The deadly mass shooting on 8-9 February 2020 at Terminal 21 in Nakhon Ratchasima was a gruesome incident that left 30 victims dead and over 57 wounded. It was the country’s most tragic event of the year.
On 22 February, King Chulalongkorn Memorial Hospital and the Faculty of Medicine, Chulalongkorn University, hosted a seminar on “How to Escape and Survive a Mass Shooting” to learn from the tragic event and understand how to take precautions and survive during a life-threatening situation.
Dr. Nat Krairojananan, Physician at Phramongkutklao Hospital referred to the term “mass shooting” as a public incident that involves more than four victims of gun violence, not including the assailant. According to statistics from around the world, the shooter often dies as they have reached a dead end – either by committing suicide or by being shot down by authorities.
“One factor that determines the number of victims is the muzzle velocity, as it affects the speed and pressure fired. A rifle wreaks more havoc than a pistol, but statistics indicate that most often victims die from pistols shots aimed at vital body organs. Moreover, it is almost impossible for shooters to carry a rifle in public without being noticed.”
Dr. Nat also pointed out the primary areas where a gunshot can lead to death. These include the areas around the chest, head, and stomach. Gunshot wounds in the arms and legs rarely result in deaths.
Associate Professor Dr. Supparerk Prichayudh, Physician and Professor at the Department of Surgery, Faculty of Medicine, Chulalongkorn University discussed the “Stop the Bleed” principle, which is the practice of preventing serious bleeding and continuous blood flow from gunshots in the arm or leg area. First, you should find the wound and then use your hands or a clean cloth to apply pressure to stop the blood flow.
“Pay attention to where the blood is flowing from and examine the amount of blood, gauging whether it could lead to death. For instance, if the blood is squirting out really fast or the blood flow does not stop before the cloth is soaked, then you may need to apply more pressure on the bleeding vessel, using a clean cloth to cover the wound, or tourniquets to stop the bleeding.”
Associate Professor Dr. Rattaplee Pak-art, Physician and Professor at the Department of Surgery, Faculty of Medicine, Chulalongkorn University advised on how to survive in a mass shooting. He said that everyone should follow the Hartford Consensus principle, which is commonly referred to as the principle of surviving from active shooter events. The measures are as follows: run, hide, and then fight.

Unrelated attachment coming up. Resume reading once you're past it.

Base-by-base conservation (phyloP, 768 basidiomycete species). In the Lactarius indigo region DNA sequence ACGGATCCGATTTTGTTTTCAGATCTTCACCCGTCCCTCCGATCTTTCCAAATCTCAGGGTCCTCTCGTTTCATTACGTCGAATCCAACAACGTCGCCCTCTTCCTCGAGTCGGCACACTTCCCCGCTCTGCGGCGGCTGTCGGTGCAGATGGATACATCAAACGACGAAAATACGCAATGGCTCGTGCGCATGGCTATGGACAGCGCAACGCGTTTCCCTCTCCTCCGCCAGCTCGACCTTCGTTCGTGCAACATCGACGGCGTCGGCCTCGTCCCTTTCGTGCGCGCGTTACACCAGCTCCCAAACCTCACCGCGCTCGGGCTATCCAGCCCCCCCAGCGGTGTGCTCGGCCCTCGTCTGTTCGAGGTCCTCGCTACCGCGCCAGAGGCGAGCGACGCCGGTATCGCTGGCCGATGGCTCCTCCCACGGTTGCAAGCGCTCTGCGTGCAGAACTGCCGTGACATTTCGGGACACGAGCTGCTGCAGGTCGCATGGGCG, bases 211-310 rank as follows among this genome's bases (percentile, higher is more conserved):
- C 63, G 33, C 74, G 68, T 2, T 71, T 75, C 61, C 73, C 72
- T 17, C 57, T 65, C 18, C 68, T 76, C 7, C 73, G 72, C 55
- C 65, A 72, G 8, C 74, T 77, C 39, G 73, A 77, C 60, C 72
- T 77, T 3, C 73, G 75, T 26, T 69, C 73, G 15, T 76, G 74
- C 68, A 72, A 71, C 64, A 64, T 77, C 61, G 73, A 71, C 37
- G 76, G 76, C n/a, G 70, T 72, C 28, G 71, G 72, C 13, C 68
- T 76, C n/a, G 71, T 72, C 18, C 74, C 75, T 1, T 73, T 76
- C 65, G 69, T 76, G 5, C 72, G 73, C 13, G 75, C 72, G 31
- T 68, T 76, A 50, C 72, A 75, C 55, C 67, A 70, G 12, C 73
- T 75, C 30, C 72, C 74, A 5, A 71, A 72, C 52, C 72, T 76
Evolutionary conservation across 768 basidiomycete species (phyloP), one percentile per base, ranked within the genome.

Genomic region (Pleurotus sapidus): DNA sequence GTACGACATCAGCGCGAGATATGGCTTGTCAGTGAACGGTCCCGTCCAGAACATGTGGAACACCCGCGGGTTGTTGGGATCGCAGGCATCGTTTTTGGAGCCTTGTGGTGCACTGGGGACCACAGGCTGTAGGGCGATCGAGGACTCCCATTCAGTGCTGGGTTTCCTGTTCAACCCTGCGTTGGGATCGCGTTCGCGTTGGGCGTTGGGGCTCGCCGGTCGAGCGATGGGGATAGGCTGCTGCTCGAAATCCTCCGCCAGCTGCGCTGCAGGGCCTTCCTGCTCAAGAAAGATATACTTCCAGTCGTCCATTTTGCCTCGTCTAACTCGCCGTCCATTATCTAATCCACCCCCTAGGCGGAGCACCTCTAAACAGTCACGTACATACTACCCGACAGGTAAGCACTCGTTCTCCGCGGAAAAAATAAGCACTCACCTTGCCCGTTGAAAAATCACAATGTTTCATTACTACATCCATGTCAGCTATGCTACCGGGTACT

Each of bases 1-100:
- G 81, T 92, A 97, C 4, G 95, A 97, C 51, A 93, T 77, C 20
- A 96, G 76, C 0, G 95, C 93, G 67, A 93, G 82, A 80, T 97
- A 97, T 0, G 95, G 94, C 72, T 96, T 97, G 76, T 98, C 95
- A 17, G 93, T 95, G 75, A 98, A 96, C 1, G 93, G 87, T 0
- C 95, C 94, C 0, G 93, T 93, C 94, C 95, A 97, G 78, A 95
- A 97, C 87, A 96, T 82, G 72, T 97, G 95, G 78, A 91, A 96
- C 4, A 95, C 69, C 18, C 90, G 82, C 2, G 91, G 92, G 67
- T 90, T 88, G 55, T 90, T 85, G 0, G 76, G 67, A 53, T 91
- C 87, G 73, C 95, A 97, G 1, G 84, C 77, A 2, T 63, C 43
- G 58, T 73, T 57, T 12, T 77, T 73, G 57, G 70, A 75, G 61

“It’s important that we are all aware of the situation we are in. Wherever we go, we should look around and take note of escape routes. The first step of the Hartford Consensus principle is to run, and run as fast as you can for your life.”
Dr. Rattaplee added that the public should be observant of unusual situations, such as strange noises, smoke, bright lights, explosions, blackouts, or people running. Then, stop and look for an emergency escape, distancing yourself from the incident zone. Leave all unnecessary items behind as your life is more valuable than materialistic belongings. Once in a safe area, call for help or inform the police.
If it is impossible to escape from the situation, resort to finding a secure hiding place, away from the shooter. Turn off all lights, disable all electronic sounds, and lock all doors. Stay quiet and do not scream. Ask for help through text messaging and wait for help. Confronting or fighting the shooter is absolutely the last option. Pleading for life is usually useless. Dr. Rattaplee concluded, “Fight as your last option, and fight with all of your strength. If you don’t fight, you will die. Don’t ask for your life as the gunman is already set on killing. Pleading for your life won’t do any good.”
Assistant Professor Dr. Nuttorn Pityaratstian, Psychologist and Professor at the Department of Psychiatry, Faculty of Medicine, Chulalongkorn University explained that the key to survival is to be aware of the situation. In a life-threatening event, fear and emotions usually take over our cognitive system which leaves us in a panic mode.
“If you find yourself in shock, it is critical to recover and gain back your senses as quickly as possible. Try taking deep breathes to calm the nerves or reach for your surroundings to help you snap back into reality. Training your mind through meditation or exercise is also helpful.”
Assistant Professor Dr. Nuttorn also encouraged everyone to keep on fighting and remember to never give up. Stay calm and find a way to escape the attack. Your life will depend on it.